Here’s a new post on this issue by Carlsson-Paige, who for decades has been at the forefront of the debate on how best to educate — and not educate — the youngest students. She is a professor emerita of education at Lesley University in Cambridge, Mass., where she taught teachers for more than 30 years and was a founder of the university’s Center for Peaceable Schools. She is also a founding member and senior adviser of a nonprofit called Defending the Early Years, which commissions research about early childhood education and advocates for sane policies for young children.
Carlsson-Paige is author of “Taking Back Childhood.” The mother of two artist sons, Matt and Kyle Damon, she is also the recipient of numerous awards, including the Legacy Award from the Robert F. Kennedy Children’s Action Corps for work over several decades on behalf of children and families, as well as the Deborah Meier award given by the nonprofit National Center for Fair and Open Testing.
By Nancy Carlsson-Paige
Soon many of our nation’s young children will be starting school for the first time. What they will likely find is something dramatically different from what their parents experienced at their age. Kindergartens and pre-K classrooms have changed. There is less play, less art and music, less child choice, more teacher-led instruction, worksheets, and testing than a generation ago. Studies tell us that these changes, although pervasive, are most evident in schools serving high percentages of low-income children of color.
The pressure to teach academic skills in pre-K and kindergarten has been increasing since the passage of the No Child Left Behind act 15 years ago. Today, many young children are required to sit in chairs, sometimes for long periods of time, as a teacher instructs them. This goes against their natural impulse to learn actively through play where they are fully engaged–body, mind, and spirit.
Play is an engine driving children to build ideas, learn skills and develop capacities they need in life. Kids all over the world play and no one has to teach them how. In play children develop problem solving skills, social and emotional awareness, self-regulation, imagination and inner resilience. When kids play with blocks, for example, they build concepts in math and science that provide a solid foundation for later academic learning. No two children play alike; they develop at different rates and their different cultures and life experiences shape their play. But all children learn through play.
Many urban, low-income children have limited play opportunities outside of school, which makes in-school playtime even more vital for them. But what studies now show is that the children who need play the most in the early years of school get the least. Children in more affluent communities have more classroom play time. They have smaller class sizes and more experienced teachers who know how to provide for play-based learning. Children in low income, under-resourced communities have larger class sizes, less well-trained teachers, heavier doses of teacher-led drills and tests, and less play.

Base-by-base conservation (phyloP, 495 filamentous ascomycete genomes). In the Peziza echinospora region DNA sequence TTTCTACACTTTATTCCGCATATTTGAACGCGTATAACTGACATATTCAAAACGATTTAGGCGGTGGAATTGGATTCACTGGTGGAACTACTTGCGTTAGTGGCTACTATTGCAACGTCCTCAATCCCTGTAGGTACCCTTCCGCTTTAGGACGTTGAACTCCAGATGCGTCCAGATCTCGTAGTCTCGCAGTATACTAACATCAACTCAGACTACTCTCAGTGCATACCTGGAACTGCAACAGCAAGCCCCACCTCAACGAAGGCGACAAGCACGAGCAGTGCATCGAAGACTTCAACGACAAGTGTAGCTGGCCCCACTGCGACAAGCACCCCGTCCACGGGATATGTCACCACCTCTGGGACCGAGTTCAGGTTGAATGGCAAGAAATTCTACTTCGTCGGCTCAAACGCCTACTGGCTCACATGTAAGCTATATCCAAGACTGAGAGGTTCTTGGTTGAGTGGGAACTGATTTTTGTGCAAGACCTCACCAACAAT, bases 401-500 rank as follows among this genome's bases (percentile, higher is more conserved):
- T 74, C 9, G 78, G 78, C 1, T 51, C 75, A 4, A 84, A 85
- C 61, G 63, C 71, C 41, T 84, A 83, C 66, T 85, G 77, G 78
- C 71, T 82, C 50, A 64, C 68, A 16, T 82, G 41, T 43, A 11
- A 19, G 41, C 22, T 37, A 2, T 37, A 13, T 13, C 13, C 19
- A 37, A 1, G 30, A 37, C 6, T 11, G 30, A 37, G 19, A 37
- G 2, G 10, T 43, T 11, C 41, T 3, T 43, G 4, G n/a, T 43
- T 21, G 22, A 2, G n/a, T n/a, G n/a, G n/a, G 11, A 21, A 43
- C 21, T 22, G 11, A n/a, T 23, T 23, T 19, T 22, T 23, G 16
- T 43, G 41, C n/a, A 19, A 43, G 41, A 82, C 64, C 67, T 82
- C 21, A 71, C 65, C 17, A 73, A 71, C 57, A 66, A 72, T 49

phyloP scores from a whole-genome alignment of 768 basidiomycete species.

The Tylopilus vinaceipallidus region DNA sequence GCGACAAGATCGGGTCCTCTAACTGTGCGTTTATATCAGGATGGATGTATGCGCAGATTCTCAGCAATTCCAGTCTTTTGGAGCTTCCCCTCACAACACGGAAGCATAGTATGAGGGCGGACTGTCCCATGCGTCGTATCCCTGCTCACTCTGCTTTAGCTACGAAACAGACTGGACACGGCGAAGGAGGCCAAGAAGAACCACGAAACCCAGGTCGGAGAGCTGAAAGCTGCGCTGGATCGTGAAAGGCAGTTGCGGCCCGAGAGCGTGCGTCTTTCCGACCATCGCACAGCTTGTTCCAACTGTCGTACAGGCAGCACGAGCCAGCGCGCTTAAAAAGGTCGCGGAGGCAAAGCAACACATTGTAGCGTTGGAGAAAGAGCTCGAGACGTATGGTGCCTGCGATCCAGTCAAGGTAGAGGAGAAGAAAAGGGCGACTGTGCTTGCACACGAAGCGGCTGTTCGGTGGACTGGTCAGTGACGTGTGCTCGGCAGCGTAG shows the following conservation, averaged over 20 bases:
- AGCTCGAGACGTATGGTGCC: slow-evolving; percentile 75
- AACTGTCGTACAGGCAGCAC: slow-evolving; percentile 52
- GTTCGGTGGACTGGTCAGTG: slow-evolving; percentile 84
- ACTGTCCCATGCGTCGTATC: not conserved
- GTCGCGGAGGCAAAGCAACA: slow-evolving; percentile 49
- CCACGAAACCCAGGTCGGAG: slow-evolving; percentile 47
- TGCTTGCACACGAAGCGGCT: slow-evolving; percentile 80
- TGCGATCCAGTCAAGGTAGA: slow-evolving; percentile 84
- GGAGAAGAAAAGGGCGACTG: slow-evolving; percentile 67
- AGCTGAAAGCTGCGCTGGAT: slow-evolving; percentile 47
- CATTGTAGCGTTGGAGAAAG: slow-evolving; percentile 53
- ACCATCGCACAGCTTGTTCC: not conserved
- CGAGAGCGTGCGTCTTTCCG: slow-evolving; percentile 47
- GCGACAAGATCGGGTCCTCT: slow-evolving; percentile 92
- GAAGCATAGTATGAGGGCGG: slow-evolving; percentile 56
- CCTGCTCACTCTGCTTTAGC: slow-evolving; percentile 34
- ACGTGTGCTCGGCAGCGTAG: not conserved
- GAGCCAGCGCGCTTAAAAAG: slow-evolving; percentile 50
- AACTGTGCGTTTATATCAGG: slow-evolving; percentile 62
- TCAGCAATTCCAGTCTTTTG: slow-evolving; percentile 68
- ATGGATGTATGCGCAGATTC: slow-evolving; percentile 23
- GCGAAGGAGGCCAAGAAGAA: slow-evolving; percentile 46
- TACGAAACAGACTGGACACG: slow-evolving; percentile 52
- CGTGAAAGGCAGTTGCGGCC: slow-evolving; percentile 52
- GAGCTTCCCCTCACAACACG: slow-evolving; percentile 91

We’ve seen a worrisome trend in recent years showing high rates of suspension from the nation’s public preschools. The latest report from the Office for Civil Rights reveals that these suspensions are disproportionately of low-income black boys. (This pattern continues for children in grades K-12.) Something is very wrong when thousands of preschoolers are suspended from school each year. While multiple causes for suspensions exist, one major cause for this age group is play deprivation. Preschool and kindergarten suspensions occur primarily in schools serving low-income, black and brown children and these are the schools with an excess of drill-based instruction and little or no play.
There are many children who simply cannot adapt to the unnatural demands of early academic instruction. They can’t suppress their inborn need to move and create using their bodies and senses. They act out; they get suspended from school, now even from preschool.
There are also impressive numbers of young children who do manage to adapt to overly academic programs. But even for them, this comes at a cost. They lose out on all the benefits of play-based learning. Instead they learn facts and skills by rote practice; they learn that there are right and wrong answers, that the teacher defines what is learned. They learn compliance. They don’t get to discover that they can invent new ideas. They don’t get to feel the sense of empowerment found in playful learning.
What we now call the “school to prison pipeline” — the pathway that leads many young people from school into the criminal justice system — is embedded in the context of racial and economic injustice that has always shaped our nation’s schools. And now, in a misguided effort to close the achievement gap, we are creating a new kind of inequality. In the current education climate, now focused on academics and rigor even in pre-K and kindergarten, economically advantaged children have many more opportunities to play in school than do kids from low-income communities. We are planting the seeds of disengagement for the young children we want to see succeed and stay in school.
Too much education policy has been written by those who don’t know how young children develop and learn. As we hear calls for universal pre-K growing louder, policymakers must listen to the knowledge and experience of early childhood professionals. Long-term studies point to lasting gains for children who have quality early childhood programs, especially those that are play-based rather than more academically oriented.
Our public education system is riddled with disparities. Let’s not create a new play inequality as we move toward providing greater access to early childhood education for all children.